The Bachelor, and its sister show The Bachelorette, has long been criticized for the lack of diversity apparent in its casts - there's even been a lawsuit filed over racial discrimination on producers' behalf (though the suit was later dismissed).
With the exception of much-maligned bad boy Bachelor Juan Pablo Galavis, there has never been a minority lead; Britt Nilsson, who "competed" against Kaitlyn Bristowe for the Bachelorette title in the season 11 premiere (and lost) is of partial Cherokee ancestry. Meanwhile, 30 white people have landed the honor and the rose bouquet - one of them, Brad Womack, twice over. Only two women of half-Asian descent (Tessa Horst, The Bachelor season 10; Catherine Giudici, The Bachelor season 17) have won the show, as well as one Latino man (Roberto Martinez, The Bachelorette season six).
Following a number of seasons in which Fusion notes that no minority contestants were cast at all, the show has begun presenting a slightly more diverse lineup of limo arrivals on night one. But these non-white contestants rarely last long enough to "make an impact" or become a fan fave (Jubilee Sharpe of Ben Higgins's season being a slight exception to this rule, with a well-developed storyline across the four episodes she lasted). And particularly thanks to the way in which Bachelors and Bachelorettes are now cast from the pool of previous contestants - usually a late-game player from the previous season - there's a system in place that only furthers the Caucasian hegemony apparent. Via Fusion again, literally the furthest an African-American contestant has made it on the show is the final six.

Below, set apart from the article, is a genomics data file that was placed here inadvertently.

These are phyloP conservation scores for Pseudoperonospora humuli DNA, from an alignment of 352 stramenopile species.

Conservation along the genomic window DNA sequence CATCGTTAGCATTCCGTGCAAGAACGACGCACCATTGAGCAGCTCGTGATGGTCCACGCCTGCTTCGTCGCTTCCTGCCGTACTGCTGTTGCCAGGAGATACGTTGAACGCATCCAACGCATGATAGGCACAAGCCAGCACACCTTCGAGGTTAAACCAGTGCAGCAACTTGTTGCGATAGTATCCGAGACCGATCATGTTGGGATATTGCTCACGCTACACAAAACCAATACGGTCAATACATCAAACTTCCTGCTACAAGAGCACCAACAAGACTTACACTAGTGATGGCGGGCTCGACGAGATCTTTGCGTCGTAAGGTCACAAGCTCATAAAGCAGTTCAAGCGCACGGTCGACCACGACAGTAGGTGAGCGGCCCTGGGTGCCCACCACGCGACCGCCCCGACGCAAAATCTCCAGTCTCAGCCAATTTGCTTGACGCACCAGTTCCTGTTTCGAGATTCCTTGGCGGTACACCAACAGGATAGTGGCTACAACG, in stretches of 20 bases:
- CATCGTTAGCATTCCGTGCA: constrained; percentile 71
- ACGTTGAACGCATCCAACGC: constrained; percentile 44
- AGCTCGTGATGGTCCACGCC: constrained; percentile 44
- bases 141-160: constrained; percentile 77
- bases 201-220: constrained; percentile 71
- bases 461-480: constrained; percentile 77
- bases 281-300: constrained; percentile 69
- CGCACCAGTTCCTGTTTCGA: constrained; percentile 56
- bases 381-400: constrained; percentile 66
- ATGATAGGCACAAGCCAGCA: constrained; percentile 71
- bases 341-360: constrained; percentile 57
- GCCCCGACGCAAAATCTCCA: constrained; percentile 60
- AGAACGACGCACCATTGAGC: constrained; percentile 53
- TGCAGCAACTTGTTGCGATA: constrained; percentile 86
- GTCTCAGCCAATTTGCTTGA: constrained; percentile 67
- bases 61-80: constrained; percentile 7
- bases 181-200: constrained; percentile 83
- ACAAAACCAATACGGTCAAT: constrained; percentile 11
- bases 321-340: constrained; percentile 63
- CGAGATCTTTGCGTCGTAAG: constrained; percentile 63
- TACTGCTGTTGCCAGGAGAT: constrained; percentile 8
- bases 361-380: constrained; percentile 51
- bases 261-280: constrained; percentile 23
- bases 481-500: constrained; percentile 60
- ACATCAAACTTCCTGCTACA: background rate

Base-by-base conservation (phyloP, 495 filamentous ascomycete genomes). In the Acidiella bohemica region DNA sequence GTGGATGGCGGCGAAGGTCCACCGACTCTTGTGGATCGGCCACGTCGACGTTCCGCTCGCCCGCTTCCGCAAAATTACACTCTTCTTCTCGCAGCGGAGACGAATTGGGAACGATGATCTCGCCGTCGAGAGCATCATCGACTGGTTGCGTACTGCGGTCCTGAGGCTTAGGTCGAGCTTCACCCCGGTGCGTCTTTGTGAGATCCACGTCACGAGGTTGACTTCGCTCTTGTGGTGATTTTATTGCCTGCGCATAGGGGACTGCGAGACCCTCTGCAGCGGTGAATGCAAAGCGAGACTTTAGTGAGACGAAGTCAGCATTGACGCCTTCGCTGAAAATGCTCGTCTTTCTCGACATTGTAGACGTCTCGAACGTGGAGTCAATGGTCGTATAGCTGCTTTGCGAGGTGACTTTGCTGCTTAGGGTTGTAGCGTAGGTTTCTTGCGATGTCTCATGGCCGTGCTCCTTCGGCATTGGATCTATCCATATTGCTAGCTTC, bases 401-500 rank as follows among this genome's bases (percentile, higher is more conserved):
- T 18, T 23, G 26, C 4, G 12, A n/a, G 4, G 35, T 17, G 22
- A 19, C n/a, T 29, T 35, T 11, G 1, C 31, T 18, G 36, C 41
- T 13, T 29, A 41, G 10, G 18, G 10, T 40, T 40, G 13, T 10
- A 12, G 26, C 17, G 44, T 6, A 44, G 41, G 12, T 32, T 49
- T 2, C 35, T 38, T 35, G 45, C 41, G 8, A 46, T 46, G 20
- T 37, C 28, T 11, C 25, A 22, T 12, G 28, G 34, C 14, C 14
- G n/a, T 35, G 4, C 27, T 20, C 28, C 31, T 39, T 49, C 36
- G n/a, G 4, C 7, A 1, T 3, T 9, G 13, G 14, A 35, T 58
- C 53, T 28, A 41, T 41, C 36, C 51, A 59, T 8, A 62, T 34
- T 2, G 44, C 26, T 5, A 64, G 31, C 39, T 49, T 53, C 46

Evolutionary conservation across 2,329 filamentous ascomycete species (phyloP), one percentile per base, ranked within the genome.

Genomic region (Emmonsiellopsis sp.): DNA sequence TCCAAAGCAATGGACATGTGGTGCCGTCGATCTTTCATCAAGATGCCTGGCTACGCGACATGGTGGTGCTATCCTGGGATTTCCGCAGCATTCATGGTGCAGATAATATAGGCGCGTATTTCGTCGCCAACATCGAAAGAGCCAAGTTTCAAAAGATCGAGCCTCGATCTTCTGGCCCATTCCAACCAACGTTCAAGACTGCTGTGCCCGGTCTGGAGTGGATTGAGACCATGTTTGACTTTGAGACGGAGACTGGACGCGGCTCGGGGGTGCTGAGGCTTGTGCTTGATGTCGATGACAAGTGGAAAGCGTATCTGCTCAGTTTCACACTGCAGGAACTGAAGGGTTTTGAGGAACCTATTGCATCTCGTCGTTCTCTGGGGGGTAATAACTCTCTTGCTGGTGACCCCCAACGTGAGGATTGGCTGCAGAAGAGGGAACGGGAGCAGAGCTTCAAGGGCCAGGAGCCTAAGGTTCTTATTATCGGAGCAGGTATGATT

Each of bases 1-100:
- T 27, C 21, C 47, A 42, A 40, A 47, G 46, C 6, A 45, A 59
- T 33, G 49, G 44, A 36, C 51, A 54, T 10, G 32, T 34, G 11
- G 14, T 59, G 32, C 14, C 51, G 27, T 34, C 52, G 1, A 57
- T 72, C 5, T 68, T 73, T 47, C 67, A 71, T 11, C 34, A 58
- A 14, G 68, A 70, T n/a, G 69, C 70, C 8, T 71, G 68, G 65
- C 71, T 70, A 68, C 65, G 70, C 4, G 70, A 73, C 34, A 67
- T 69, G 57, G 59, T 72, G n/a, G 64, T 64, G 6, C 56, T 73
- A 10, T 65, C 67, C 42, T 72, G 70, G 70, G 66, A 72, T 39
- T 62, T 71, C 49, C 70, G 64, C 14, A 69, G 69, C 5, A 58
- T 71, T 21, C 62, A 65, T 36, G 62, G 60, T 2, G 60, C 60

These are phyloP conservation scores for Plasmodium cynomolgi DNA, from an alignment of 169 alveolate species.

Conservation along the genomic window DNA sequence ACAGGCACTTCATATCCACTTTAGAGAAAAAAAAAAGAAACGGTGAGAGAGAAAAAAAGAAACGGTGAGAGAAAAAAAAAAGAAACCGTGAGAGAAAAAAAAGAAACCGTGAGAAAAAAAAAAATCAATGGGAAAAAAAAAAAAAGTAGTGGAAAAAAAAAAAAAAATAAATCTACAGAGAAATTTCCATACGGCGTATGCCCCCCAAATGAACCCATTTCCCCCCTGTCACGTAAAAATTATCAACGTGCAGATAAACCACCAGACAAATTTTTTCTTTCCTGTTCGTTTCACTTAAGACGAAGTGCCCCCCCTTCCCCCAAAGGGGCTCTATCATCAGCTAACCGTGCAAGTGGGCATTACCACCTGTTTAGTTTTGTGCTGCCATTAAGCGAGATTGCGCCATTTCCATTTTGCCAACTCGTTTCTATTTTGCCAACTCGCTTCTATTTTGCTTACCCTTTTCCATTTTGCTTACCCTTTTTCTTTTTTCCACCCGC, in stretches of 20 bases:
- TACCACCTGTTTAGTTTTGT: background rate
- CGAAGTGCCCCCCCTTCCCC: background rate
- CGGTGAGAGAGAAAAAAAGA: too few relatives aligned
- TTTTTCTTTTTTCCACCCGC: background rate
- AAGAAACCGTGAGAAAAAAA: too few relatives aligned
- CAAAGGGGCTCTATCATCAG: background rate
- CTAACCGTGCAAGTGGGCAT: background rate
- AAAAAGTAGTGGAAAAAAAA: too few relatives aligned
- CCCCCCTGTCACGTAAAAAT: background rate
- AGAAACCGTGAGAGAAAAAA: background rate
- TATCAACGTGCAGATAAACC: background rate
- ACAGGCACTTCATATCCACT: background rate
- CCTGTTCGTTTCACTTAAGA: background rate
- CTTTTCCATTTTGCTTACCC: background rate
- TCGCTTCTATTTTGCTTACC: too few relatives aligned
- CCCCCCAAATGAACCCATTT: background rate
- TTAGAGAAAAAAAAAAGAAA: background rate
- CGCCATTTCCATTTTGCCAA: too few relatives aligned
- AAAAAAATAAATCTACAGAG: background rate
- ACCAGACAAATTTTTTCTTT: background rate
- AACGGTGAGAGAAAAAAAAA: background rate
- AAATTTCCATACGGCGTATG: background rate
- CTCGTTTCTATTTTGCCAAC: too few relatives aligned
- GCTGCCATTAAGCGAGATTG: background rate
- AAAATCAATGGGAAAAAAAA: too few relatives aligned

At least until now! Prolific Bachelor spoiler Reality Steve reports that new Bachelor Nick Viall's final three features a black woman. (Both of Nick's final two are white women, however.)
Thirty-one-year-old lawyer Rachel Lindsay, pictured above making her entrance in a teaser promo released earlier this month, landed Nick's first impressions rose in the first episode, Steve adds. While it's a big deal in its own right for a non-white contestant to make the finals (Lindsay lasted all the way to the show's ever-dramatic overnight dates) the third-place spot is also considered one of the "best" when it comes to Bachelorette consideration. You've made it far enough on the show to have a well-developed storyline, and you've had time to process your heartbreak and move on, etc. As Reality Steve puts it:
[Lindsay is] obviously a serious candidate, that’s a given. For a franchise that’s taken so much sh** for their lack of diversity, to finally have a black girl make it to the final 3, if Rachel ISN’T the next “Bachelorette,” you gotta start thinking if it’ll ever happen. And I’m just looking at this purely from the standpoint of them actually having a viable black candidate for the lead. Maybe Rachel doesn’t want to do it, I don’t know. But based on how far she lasts, the likability factor, coupled with being 31 and a career woman, seems like she’d be a perfect candidate, no? She’s going to be the girl everyone probably expects will get it, but after what they’ve pulled the last two seasons, I will believe it when I see it.
Of course, when Steve refers to "what [the producers] pulled the last two seasons," he's meaning the switcheroo that was pulled on third-placer Caila Quinn, who was allegedly replaced as the most recent Bachelorette by second-placer JoJo Fletcher at the last minute. If things play out as Steve gingerly predicts, ABC will (finally) feature a non-white Bachelorette (Caila, it's worth noting, would have been the first non-white Bachelorette herself) but, as far as the show's playbook goes, it's clear that anything is possible as long as it, you know, "looks good" on TV.
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